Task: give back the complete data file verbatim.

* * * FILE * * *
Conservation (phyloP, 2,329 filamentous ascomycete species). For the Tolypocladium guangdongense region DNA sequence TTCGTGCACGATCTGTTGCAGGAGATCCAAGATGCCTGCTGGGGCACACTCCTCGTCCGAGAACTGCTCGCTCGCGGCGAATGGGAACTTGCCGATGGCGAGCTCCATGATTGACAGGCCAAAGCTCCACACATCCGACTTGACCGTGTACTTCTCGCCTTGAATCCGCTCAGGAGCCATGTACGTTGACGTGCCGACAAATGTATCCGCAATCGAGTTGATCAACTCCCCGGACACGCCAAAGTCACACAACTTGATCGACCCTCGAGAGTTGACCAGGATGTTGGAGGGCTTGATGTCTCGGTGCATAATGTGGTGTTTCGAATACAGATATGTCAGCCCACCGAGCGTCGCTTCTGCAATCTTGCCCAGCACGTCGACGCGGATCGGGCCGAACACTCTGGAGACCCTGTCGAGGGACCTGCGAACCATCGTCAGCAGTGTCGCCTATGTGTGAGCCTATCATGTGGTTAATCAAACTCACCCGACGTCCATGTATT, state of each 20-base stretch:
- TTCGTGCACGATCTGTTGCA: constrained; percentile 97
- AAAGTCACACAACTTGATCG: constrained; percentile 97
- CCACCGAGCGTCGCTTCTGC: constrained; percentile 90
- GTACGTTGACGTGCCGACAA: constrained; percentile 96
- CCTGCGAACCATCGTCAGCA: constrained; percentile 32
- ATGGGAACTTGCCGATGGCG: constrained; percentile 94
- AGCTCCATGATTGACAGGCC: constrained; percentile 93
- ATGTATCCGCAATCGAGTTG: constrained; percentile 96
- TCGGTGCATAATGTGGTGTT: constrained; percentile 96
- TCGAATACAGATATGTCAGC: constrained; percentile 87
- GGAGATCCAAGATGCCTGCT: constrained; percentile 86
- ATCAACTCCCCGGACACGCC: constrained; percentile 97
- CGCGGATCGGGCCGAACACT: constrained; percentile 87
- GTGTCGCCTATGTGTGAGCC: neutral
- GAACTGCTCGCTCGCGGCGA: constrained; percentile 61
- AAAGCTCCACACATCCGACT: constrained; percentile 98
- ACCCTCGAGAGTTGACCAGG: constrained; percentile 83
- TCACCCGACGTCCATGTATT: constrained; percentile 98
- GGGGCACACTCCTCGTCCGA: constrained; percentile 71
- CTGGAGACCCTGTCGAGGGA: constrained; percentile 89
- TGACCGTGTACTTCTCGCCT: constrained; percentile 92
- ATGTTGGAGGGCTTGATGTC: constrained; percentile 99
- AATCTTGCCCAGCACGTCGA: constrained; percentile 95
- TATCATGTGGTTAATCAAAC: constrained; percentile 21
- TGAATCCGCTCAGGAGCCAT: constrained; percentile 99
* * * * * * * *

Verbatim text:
Conservation (phyloP, 2,329 filamentous ascomycete species). For the Tolypocladium guangdongense region DNA sequence TTCGTGCACGATCTGTTGCAGGAGATCCAAGATGCCTGCTGGGGCACACTCCTCGTCCGAGAACTGCTCGCTCGCGGCGAATGGGAACTTGCCGATGGCGAGCTCCATGATTGACAGGCCAAAGCTCCACACATCCGACTTGACCGTGTACTTCTCGCCTTGAATCCGCTCAGGAGCCATGTACGTTGACGTGCCGACAAATGTATCCGCAATCGAGTTGATCAACTCCCCGGACACGCCAAAGTCACACAACTTGATCGACCCTCGAGAGTTGACCAGGATGTTGGAGGGCTTGATGTCTCGGTGCATAATGTGGTGTTTCGAATACAGATATGTCAGCCCACCGAGCGTCGCTTCTGCAATCTTGCCCAGCACGTCGACGCGGATCGGGCCGAACACTCTGGAGACCCTGTCGAGGGACCTGCGAACCATCGTCAGCAGTGTCGCCTATGTGTGAGCCTATCATGTGGTTAATCAAACTCACCCGACGTCCATGTATT, state of each 20-base stretch:
- TTCGTGCACGATCTGTTGCA: constrained; percentile 97
- AAAGTCACACAACTTGATCG: constrained; percentile 97
- CCACCGAGCGTCGCTTCTGC: constrained; percentile 90
- GTACGTTGACGTGCCGACAA: constrained; percentile 96
- CCTGCGAACCATCGTCAGCA: constrained; percentile 32
- ATGGGAACTTGCCGATGGCG: constrained; percentile 94
- AGCTCCATGATTGACAGGCC: constrained; percentile 93
- ATGTATCCGCAATCGAGTTG: constrained; percentile 96
- TCGGTGCATAATGTGGTGTT: constrained; percentile 96
- TCGAATACAGATATGTCAGC: constrained; percentile 87
- GGAGATCCAAGATGCCTGCT: constrained; percentile 86
- ATCAACTCCCCGGACACGCC: constrained; percentile 97
- CGCGGATCGGGCCGAACACT: constrained; percentile 87
- GTGTCGCCTATGTGTGAGCC: neutral
- GAACTGCTCGCTCGCGGCGA: constrained; percentile 61
- AAAGCTCCACACATCCGACT: constrained; percentile 98
- ACCCTCGAGAGTTGACCAGG: constrained; percentile 83
- TCACCCGACGTCCATGTATT: constrained; percentile 98
- GGGGCACACTCCTCGTCCGA: constrained; percentile 71
- CTGGAGACCCTGTCGAGGGA: constrained; percentile 89
- TGACCGTGTACTTCTCGCCT: constrained; percentile 92
- ATGTTGGAGGGCTTGATGTC: constrained; percentile 99
- AATCTTGCCCAGCACGTCGA: constrained; percentile 95
- TATCATGTGGTTAATCAAAC: constrained; percentile 21
- TGAATCCGCTCAGGAGCCAT: constrained; percentile 99